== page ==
CHARLESTON, S.C. — Here, in this lovely town, once one of the most prosperous in the American colonies, there is no escape.
In the Old Slave Mart Museum that opened in 2007, you read: “You’re standing in the actual showroom, the place where traders sold — and buyers bought — American blacks who were born into slavery.”
Or go to Drayton Hall, a local plantation hewn out of the Low Country landscape by hundreds of slaves, who also made its rice fields so profitable. At a clearing in the woods near the entrance, you see an information panel and a memorial arch: this was a “burying ground,” used at least as early as the 1790s, where the plantation’s slaves buried their dead.
Or drive to Boone Hall, another local plantation, which you approach through an avenue of moss-draped ancient oaks that leads visitors to the main house: you see a row of rare brick slave dwellings, placed so no visitor could have missed the immense wealth in human chattel. At one time, these one-room homes were joined by others on each side of the road, creating corridors of the enslaved, ushering guests to the master’s domain.
Or walk into the almost Italianate backyard of the Aiken-Rhett House in town, in which William Aiken Jr., who served as South Carolina’s governor, lived in the mid-19th century. Listen to the audio tour explaining that this was a work yard, and that such yards “were part of every town house in Charleston in the first half of the 19th century and were the domain of slaves.”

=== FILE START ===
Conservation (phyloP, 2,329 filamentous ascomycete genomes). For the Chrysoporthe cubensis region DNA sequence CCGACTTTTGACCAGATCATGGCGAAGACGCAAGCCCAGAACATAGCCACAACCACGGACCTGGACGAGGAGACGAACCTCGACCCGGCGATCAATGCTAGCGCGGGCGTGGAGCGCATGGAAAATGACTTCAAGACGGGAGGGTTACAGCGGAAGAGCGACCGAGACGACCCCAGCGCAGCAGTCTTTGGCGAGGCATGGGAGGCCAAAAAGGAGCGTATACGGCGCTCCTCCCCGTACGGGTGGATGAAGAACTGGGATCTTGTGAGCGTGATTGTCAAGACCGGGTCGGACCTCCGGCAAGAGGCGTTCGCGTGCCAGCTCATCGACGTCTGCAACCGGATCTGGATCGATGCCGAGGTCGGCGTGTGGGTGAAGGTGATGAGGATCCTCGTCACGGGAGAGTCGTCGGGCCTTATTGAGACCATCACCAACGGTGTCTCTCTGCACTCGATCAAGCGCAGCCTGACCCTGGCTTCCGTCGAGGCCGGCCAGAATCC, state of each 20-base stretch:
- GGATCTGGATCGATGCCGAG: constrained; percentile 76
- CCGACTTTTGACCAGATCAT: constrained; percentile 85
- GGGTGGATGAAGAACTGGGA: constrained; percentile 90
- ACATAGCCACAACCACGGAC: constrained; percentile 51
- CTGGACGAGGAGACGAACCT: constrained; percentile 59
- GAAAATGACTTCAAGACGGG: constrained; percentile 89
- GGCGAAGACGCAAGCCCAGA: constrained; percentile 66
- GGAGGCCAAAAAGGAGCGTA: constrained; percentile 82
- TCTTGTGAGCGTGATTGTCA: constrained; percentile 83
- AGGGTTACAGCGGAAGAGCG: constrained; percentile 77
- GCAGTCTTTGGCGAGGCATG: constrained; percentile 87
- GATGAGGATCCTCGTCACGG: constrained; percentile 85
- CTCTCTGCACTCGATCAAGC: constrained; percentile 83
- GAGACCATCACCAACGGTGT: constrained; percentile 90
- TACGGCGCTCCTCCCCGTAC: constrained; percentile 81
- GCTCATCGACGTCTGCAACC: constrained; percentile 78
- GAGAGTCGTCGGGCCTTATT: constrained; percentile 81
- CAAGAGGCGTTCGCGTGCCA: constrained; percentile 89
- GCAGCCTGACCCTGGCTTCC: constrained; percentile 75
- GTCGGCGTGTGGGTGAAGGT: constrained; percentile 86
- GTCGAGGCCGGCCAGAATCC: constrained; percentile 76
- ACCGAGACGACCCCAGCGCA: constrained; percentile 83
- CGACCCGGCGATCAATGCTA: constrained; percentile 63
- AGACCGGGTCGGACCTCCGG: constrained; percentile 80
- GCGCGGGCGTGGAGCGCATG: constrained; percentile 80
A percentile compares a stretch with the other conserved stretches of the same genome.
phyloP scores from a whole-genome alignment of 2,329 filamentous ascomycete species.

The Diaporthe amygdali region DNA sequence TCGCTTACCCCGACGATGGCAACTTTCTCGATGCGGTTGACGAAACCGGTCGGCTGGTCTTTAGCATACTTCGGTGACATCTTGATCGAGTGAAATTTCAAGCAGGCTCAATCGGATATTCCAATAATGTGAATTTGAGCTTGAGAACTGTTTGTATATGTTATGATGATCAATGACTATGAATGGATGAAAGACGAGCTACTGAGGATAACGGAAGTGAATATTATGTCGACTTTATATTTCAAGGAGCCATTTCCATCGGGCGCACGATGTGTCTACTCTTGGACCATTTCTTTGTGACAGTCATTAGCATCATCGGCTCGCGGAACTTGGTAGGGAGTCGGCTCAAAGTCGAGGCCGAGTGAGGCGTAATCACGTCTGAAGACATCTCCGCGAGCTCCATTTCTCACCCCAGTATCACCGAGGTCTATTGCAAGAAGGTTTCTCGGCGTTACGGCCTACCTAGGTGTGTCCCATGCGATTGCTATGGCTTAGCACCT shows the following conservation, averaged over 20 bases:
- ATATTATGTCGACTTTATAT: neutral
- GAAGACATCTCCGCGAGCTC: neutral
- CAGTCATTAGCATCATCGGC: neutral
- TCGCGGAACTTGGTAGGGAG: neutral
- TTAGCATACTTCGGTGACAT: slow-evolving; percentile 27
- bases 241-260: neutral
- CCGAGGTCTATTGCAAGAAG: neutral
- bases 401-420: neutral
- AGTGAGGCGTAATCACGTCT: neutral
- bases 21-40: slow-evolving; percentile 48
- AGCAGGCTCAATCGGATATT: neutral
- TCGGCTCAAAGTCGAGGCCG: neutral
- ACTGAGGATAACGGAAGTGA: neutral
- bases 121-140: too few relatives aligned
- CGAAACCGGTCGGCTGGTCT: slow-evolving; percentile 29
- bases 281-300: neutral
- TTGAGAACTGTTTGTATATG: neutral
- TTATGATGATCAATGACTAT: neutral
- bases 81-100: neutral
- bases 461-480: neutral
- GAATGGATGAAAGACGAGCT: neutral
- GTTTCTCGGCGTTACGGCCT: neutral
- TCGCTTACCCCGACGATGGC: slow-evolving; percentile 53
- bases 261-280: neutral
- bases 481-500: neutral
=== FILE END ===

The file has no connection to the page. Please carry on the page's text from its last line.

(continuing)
The house, together with the yards, we learn, “is referred to as an urban plantation.” And though Aiken was, by all accounts, an enlightened master (and an opponent of South Carolina’s secession), he was also the third-largest slaveholder in South Carolina.
Slavery and its heritage are everywhere here. Charleston was one of the main colonial ports of the 18th century, dealing in rice, indigo and slaves. In 1860 South Carolina held as many slaves as Georgia and Virginia, which were at least twice its size. The genteel grace and European travels of its wealthy citizens were made possible by the enslavement of about half the population.
So on a recent visit, I searched for a public display of an understanding of that American past and its legacy. After all, is there any more vexed aspect of this country’s history than its embrace and tolerance of slavery? And is there any aspect of its past that has been less well served in museums, exhibitions and memorials?
The sesquicentennial of the Civil War that is about to be commemorated means that it has been nearly 150 years since American slavery was brought to an end. But even in the North, the subject is still approached with caution, delicacy and worry. It inspires profound shame, guilt, anger, recrimination and remorse, aimed in many directions for many reasons on both sides of a racial divide.
There have been immensely valuable surveys of slavery in recent years, like the analysis of its connections to New York in two shows created by the historian Richard Rabinowitz and the New-York Historical Society. But there have also been misguided attempts to right historical wrongs, as in Philadelphia’s confused exhibition at its President’s House site. And even affecting commemorations — like the African Burial Ground in New York — mix important facts with overcharged analysis.